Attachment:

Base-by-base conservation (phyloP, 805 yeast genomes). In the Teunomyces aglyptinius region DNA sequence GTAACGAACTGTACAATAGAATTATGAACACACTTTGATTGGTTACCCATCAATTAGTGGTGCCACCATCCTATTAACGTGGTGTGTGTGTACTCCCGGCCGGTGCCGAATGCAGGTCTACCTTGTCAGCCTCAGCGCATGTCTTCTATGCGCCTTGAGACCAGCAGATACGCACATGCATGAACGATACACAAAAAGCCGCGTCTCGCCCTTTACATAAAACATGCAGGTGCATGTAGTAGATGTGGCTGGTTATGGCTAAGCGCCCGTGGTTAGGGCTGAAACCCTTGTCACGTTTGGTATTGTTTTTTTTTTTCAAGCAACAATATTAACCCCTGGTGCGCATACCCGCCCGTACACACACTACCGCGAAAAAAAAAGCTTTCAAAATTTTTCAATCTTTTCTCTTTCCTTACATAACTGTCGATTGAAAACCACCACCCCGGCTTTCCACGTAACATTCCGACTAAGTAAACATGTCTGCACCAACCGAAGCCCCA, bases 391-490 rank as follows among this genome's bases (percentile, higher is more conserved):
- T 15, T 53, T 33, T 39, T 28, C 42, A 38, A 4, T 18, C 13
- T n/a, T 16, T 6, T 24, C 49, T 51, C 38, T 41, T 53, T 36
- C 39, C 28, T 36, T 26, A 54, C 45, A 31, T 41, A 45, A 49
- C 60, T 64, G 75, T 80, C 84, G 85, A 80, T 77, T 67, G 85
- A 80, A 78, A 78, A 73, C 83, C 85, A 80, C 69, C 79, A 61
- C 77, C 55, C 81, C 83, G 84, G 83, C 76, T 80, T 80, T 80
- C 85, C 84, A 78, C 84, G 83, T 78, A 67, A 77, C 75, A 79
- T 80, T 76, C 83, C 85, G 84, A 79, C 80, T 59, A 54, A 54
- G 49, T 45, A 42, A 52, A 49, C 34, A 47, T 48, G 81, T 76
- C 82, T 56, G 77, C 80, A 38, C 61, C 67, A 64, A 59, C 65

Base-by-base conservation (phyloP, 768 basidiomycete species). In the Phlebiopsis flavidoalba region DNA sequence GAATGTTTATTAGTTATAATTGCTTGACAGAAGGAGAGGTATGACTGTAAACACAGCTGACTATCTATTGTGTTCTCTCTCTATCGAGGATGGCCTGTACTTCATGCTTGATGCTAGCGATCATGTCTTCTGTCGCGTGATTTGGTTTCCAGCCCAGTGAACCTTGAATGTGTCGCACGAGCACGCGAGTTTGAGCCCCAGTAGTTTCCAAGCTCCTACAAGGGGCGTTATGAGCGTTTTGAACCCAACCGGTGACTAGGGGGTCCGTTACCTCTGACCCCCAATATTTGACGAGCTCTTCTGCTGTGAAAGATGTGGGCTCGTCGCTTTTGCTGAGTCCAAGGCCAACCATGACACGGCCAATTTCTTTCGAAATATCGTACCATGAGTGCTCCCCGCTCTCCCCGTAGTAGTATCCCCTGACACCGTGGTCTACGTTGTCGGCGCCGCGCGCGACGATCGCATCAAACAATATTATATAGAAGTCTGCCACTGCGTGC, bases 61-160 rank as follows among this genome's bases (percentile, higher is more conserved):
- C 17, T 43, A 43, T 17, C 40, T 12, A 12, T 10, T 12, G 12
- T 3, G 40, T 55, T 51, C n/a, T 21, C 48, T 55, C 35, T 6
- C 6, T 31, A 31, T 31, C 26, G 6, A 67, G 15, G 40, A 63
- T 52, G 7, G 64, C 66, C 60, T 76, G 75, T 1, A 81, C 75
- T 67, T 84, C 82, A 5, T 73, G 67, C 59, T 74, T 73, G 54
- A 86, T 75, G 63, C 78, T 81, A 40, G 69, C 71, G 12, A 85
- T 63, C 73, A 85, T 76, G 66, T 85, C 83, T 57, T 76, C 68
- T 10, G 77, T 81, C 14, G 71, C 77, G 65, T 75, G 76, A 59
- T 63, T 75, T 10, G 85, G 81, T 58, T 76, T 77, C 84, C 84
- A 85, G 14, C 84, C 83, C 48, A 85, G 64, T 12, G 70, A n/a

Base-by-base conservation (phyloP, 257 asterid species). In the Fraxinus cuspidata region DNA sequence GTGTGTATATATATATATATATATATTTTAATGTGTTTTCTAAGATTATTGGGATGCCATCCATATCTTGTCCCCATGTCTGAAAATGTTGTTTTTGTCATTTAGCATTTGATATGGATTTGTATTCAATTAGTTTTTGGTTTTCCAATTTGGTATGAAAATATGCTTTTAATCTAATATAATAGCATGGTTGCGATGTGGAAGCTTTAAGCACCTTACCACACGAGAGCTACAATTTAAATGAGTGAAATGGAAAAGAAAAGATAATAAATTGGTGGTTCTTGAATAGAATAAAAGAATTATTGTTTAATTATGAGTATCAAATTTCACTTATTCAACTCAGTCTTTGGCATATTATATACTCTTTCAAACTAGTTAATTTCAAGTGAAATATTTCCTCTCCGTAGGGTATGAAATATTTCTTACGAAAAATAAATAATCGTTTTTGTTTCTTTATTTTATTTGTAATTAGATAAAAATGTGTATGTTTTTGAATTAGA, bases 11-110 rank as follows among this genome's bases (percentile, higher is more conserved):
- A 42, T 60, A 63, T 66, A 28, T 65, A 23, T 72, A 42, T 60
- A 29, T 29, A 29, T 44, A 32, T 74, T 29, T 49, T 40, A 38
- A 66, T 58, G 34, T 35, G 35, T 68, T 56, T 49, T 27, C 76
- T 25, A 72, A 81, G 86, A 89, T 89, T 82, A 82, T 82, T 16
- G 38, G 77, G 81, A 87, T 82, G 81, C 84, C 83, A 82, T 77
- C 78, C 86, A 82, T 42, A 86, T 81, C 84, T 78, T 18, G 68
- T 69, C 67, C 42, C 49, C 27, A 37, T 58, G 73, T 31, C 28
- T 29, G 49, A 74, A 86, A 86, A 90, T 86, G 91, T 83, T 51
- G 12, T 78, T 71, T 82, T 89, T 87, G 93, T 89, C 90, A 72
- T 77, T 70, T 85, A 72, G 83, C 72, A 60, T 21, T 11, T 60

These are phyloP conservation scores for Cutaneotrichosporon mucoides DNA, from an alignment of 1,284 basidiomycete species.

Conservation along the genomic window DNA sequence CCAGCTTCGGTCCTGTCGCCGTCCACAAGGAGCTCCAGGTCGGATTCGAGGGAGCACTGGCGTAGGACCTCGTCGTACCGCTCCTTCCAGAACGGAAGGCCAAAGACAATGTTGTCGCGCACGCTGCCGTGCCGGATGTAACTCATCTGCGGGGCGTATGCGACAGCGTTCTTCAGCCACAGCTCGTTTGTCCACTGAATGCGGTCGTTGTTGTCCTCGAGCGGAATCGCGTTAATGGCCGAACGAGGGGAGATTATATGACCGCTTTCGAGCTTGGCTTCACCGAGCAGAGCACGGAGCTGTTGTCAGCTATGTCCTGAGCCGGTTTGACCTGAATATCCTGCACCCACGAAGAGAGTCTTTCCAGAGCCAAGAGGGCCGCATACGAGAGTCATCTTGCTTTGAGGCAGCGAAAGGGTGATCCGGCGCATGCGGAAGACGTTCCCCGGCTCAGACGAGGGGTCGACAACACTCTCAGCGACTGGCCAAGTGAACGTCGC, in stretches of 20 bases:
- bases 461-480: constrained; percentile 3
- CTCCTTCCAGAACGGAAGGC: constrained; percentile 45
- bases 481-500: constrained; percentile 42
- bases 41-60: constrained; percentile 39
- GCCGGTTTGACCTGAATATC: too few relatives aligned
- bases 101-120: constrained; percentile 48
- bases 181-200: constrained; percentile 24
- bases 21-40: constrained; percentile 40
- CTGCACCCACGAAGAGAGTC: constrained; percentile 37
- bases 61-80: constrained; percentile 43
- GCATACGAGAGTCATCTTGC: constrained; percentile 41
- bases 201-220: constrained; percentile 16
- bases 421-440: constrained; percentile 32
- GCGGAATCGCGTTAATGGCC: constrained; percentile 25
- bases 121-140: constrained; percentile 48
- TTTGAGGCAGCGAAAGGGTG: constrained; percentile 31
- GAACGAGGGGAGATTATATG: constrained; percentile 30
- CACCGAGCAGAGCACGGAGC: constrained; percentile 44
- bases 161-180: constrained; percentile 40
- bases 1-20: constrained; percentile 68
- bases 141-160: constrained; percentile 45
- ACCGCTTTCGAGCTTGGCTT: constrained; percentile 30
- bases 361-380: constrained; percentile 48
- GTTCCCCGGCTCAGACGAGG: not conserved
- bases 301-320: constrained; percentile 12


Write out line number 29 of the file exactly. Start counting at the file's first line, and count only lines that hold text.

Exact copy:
- C 78, C 86, A 82, T 42, A 86, T 81, C 84, T 78, T 18, G 68